How to Make Agriculture Better for Women
Initial findings from a program in Mexico
Women are active participants in Mexico’s vast agriculture sector, yet their contributions often go unrecognized or are economically undervalued. With three quarters of Mexico’s land dedicated to or having ties to farming systems, agriculture-based small and growing businesses (SGBs) can have enormous influence in determining how economic gains from agriculture get distributed.
Devising ways that can remove obstacles to women’s personal and professional development, or creating gender-inclusive policies and procedures, isn’t always straightforward for business leaders. Value for Women, in partnership with the Aspen Network of Development Entrepreneurs (ANDE), is leading an action-oriented research initiative to design, test, and measure strategies for inclusion across agricultural enterprises’ business models. The project and partnership is made possible through a grant to ANDE from Walmart Foundation.
We started with a diagnostic of 14 SGBs working in the agriculture sector in Mexico as a key entry point for influencing gender inclusion. From there, we selected a group of eight SGBs to implement gender inclusion activities. We have designed a Rapid Gender Gap Self-Assessment Tool to research the roles of women in agricultural SGBs in Mexico, and to identify approaches that can be tested to improve their positions while increasing business impact.
We are still conducting research, but analysis so far has revealed significant opportunities for businesses to enhance their impacts on women within their various roles and to decrease the productivity gap. Structural barriers often negatively impact women and overall business performance, but including women in knowledge management, leadership, and ownership of company processes can help reduce these barriers.
Another important step is to understand the full range of positions that women hold within the agribusiness industry. Our research has also shown us that women engage in many ways within different facets of agribusiness. Our emerging lessons learned demonstrate further need to understand women’s roles as:
● Employees in processing or value addition, administration, management, sales, and extension/technical service provision
● Leaders in cooperatives, supplier groups, and internal company structures
● Producers, farmers and suppliers
● Consumers and customers
This INFOGRAPHIC: GENDER INCLUSION WITHIN AGRICULTURE-BASED SGBs IN MEXICO demonstrates a snapshot of some findings from an analysis of the roles of women in business functions from a sample of the 14 companies. It identifies three important opportunities for SGBs to catalyze change:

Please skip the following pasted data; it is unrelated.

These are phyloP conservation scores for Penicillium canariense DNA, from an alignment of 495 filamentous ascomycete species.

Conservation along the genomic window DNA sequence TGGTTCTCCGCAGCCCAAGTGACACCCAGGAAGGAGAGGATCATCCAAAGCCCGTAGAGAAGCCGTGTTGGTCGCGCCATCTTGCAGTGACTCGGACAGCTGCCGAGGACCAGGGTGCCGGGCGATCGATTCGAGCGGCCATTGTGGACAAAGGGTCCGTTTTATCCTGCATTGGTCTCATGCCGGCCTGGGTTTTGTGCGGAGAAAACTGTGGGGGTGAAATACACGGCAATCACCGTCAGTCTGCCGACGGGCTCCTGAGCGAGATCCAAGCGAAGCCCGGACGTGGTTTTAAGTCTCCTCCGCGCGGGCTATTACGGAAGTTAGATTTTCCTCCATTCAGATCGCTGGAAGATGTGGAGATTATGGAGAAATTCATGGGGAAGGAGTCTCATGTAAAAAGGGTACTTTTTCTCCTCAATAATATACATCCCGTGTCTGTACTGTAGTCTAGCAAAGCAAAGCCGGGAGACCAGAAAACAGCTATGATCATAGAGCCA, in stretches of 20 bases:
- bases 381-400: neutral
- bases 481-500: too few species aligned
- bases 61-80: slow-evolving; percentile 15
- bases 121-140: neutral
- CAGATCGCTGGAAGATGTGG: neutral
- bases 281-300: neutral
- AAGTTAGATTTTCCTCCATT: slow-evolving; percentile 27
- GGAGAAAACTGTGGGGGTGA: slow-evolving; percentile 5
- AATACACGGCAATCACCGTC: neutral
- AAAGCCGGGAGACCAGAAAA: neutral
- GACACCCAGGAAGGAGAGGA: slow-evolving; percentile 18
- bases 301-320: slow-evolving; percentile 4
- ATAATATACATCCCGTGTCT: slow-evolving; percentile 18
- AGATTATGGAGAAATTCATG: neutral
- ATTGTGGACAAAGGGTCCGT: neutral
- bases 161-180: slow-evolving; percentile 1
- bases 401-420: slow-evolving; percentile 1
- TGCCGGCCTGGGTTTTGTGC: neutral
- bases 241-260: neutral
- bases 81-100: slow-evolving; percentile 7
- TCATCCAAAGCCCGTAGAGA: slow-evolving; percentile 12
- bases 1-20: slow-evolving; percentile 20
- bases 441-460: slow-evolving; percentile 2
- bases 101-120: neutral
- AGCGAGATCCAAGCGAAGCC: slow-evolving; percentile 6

1. Facilitate leadership and upward mobility for female employees and suppliers through increasing their access to new knowledge, skills, and experience.
2. Implement flexible working practices to accommodate women’s time constraints and caregiving roles.
3. Engage with producer groups to positively impact the visibility of women’s roles, enhance women’s gains from agricultural labor, and improve business performance by guaranteeing the quantity and quality of supply.
We also recognize that each business has its own unique characteristics, so we are working directly with eight businesses to introduce new practices in their organizational and operational structures. This will allow each business to draw on inclusion strategies that fit their specific model.
We are also testing strategies for impact on business performance and operational efficiencies, covering critical areas such as:
● Staffing and leadership, focusing on potential challenges to women’s access to certain roles.
● Policies and practices and the impact these have on ensuring an inclusive organizational structure that allows mobility, capacity development, innovation, and a more sustainable business.
● Relationship with suppliers looking at criteria used to make decisions for building a sustainable portfolio of producers.
● Support services to suppliers, understanding that investments can build on sustainability and efficiency.
● Relationship with consumers by increasing gender intelligence in market research, marketing plans, communication strategies and product innovation.
This analysis is helping us identify a set of actions to try out and evaluate in several business operations areas. These include reducing staff rotation, increasing staff commitment to the company, increasing staff capacities in order to guarantee the quantity and quality of supply needed for production, as well as in understanding how gender needs and interests play a role in defining marketing and communication strategies to increase sales.
Our team and partners are excited to see the results of this new way of looking at old challenges. We expect to draw out both social and business impacts that can be shared with our networks, as well as contribute to a growing body of knowledge on the topic of gender and social inclusion in agriculture value chains. Please write to us if you are interested in hearing more at email@example.com